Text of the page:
Perhaps author Daniel Coyle would agree with me. In his book, The Talent Code, he asserts that struggle helps us perform better and that one of the best ways we learn is by doing and practicing what it is we’re trying to learn. After all, we tend to learn a language better by speaking than by reading all the grammar and translation books. We score better on tests when we take practice tests than simply studying for the same amount of time. And kids learn to walk, talk, run and play by doing said activities.
So why do we parents often step in at the smallest sign of struggle? For one, it’s awkward to watch kids go through a challenge. In Dumbing Down Our Kids, author Charles J. Sykes recalled a time when he visited a Japanese classroom where students were working on math problems on the board. One boy in particular was stuck on a problem for forty-five minutes, and Sykes himself felt awkward watching him make mistake after mistake. Yet the other students and the teacher didn’t seem to mind and understood that that time is one for learning, not a time for anyone else to jump in. They knew that the boy would learn best by working through the problem rather than simply being shown the correct answer.
Another reason we tend to jump in when kids struggle is that we want to protect them from the potential frustration of not being able to figure out a problem. For any parent who has ever gone through a fussy day with their kid (ahem: all of us), the last thing we need is yet another instigator that might lead to a full-blown hissy-fit. And so we try to make nice and placate our kids to keep them from going down the monstrous path.
But then I realized that I was basing my actions on assumptions, and that my toddler hardly throws a fit when he can’t figure it out. Instead, he’ll usually ask for help when he realizes that the problem is beyond his ability. Nowadays, I wait for him to tell me that he needs help rather than assuming that he does to begin with.
And lastly, we parents tend to shield our kids from struggle because we feel that the problem may not be developmentally aligned with their age and abilities just yet. This is actually why I started closing my toddler’s box for him; I didn’t think he would even be able to do this on his own. And I may have been correct; he probably wasn’t able to slip the cover in on the first try.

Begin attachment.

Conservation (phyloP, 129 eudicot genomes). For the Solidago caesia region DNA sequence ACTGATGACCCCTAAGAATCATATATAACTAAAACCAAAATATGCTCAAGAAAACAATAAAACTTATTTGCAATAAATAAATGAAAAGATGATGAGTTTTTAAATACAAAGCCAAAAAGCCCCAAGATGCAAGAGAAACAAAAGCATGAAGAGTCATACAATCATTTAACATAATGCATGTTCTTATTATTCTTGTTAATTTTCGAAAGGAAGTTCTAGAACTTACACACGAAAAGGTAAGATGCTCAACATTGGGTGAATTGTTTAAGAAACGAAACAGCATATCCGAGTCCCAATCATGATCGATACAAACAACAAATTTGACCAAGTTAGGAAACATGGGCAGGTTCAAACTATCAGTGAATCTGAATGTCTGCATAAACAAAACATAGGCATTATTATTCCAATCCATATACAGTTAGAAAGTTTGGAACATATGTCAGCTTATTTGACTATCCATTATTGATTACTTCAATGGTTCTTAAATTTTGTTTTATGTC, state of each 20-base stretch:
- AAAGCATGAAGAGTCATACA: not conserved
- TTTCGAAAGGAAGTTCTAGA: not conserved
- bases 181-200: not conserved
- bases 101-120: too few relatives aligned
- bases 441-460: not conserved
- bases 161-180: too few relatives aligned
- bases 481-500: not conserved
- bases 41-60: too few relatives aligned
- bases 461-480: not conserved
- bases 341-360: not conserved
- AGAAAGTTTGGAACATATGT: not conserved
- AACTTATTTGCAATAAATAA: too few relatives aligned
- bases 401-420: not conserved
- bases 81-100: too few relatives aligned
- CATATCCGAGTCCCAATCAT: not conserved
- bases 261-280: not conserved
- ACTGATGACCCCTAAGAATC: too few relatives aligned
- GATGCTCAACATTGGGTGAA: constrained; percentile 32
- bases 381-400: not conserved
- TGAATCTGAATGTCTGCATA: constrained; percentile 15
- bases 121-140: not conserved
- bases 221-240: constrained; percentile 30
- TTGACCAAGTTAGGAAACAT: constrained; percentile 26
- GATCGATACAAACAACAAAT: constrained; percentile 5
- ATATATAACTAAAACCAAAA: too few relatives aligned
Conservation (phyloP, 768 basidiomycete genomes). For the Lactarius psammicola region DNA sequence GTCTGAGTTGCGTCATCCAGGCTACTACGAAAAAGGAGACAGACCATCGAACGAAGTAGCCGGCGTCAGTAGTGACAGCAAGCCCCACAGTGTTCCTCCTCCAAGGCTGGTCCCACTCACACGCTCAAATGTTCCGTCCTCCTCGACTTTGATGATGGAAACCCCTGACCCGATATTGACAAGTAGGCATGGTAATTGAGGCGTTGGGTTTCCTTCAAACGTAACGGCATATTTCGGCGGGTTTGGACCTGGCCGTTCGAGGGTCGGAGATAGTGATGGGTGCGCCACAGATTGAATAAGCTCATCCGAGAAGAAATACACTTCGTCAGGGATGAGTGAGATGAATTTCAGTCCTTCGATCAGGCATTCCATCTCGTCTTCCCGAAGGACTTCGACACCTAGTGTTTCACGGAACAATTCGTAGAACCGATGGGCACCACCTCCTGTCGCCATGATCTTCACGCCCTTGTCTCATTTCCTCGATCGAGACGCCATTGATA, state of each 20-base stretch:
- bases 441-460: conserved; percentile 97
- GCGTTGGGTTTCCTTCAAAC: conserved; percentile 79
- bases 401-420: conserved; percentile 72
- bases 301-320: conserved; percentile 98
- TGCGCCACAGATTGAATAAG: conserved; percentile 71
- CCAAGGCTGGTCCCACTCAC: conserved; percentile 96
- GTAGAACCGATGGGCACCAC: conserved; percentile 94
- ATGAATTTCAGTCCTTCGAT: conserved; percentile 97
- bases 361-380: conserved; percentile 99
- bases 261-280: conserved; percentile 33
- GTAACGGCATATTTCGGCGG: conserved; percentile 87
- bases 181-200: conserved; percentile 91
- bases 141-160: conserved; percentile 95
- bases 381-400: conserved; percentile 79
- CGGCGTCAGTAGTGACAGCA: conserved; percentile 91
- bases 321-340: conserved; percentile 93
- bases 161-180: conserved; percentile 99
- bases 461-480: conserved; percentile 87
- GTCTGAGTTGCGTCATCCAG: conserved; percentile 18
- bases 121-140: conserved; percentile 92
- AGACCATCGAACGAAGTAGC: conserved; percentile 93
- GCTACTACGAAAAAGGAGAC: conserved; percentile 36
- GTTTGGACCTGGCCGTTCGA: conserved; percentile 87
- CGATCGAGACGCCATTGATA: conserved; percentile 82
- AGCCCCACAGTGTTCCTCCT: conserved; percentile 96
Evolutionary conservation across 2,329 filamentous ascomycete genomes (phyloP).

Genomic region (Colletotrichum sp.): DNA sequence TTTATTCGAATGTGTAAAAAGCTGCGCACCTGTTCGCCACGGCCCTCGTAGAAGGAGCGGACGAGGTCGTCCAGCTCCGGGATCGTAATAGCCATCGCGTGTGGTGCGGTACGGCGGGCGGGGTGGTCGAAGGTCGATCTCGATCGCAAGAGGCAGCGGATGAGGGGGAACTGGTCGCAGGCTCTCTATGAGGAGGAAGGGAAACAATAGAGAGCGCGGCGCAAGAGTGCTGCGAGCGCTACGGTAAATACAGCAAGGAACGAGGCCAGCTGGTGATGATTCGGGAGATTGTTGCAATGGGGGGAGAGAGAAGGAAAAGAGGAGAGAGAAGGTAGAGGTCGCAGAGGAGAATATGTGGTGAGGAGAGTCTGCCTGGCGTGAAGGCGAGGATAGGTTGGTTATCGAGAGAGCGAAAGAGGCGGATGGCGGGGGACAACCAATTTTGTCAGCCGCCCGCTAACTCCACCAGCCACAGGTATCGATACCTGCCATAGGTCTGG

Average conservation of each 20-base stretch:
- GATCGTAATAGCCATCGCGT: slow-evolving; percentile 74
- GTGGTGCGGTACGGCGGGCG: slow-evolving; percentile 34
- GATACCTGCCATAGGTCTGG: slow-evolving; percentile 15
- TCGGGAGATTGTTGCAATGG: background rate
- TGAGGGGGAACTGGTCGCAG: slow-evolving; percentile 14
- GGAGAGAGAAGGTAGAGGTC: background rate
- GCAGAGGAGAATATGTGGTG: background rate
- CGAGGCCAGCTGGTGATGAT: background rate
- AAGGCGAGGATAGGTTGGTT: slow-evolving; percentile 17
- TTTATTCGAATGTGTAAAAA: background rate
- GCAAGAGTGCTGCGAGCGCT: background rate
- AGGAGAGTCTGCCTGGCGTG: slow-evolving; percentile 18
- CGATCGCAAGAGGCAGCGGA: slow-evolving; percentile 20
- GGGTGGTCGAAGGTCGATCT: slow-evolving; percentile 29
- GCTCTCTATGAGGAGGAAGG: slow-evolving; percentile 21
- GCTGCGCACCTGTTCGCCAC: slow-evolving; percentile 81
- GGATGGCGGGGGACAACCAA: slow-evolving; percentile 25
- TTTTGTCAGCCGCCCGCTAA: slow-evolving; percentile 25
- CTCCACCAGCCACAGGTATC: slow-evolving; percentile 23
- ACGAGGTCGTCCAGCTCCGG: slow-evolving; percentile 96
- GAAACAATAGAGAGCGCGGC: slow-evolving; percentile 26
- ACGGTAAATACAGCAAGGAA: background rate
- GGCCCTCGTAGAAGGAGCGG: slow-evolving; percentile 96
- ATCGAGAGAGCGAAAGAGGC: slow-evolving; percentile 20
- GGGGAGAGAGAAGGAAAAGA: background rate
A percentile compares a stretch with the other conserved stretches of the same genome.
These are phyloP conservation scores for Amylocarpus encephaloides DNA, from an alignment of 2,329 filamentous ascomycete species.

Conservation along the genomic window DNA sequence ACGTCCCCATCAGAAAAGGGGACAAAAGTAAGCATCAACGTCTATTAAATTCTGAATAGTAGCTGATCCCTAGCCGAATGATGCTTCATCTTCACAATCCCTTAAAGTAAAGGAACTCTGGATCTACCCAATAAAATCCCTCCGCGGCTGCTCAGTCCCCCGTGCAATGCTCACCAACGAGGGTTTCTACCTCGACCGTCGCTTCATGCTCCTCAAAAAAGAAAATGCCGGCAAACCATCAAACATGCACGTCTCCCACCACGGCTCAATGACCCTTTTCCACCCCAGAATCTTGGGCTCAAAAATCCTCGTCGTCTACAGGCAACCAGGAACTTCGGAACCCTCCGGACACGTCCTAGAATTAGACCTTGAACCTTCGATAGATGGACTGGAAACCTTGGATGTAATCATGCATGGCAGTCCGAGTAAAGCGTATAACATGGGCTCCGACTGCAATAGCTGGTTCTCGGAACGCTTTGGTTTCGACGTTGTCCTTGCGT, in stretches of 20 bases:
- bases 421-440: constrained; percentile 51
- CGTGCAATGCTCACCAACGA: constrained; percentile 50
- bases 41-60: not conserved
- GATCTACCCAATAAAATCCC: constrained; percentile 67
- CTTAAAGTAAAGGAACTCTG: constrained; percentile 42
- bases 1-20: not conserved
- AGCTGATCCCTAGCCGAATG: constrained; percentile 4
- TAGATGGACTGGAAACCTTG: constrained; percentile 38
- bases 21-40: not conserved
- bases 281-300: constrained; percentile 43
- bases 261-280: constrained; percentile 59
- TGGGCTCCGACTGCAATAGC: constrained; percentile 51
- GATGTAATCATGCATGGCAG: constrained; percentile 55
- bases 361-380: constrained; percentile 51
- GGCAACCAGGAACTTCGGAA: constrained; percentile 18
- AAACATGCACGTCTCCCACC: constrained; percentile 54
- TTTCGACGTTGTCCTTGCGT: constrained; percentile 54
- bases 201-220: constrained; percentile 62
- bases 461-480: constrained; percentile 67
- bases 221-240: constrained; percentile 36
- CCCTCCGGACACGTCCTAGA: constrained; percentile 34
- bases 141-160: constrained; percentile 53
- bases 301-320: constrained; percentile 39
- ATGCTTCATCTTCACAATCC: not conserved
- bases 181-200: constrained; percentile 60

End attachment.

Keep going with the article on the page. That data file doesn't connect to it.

Yet I should have let him try, even from the get go, if only to establish an encouraging environment for him. Even though the chances of him closing the box may not have been that high at such a young age, I could have still used the same supportive language while he tried to master the skill: “Looks like you’re trying to close the box. That’s right… you’ve got a good grip on it. What should you do next?” Even if the most he can do is hold the plastic cover, at least he knows I encourage practice and believe that he’ll eventually close that darn box.
I’ve since been more mindful about allowing my toddler to struggle on his own a bit. We can help them find the zone where the activity is challenging enough that they’ll remain engaged, but not so challenging as to prove impossible. Rather than seeing the episode as something to skip over—a time for an adult to step in and do it the right way—I see struggle as a chance for kids to practice and learn. They’ll hardly master anything on the first try, but we’ve got to give them the opportunity to try at all.
Have you stepped in too quickly when your kids struggled? Do you let your kids struggle?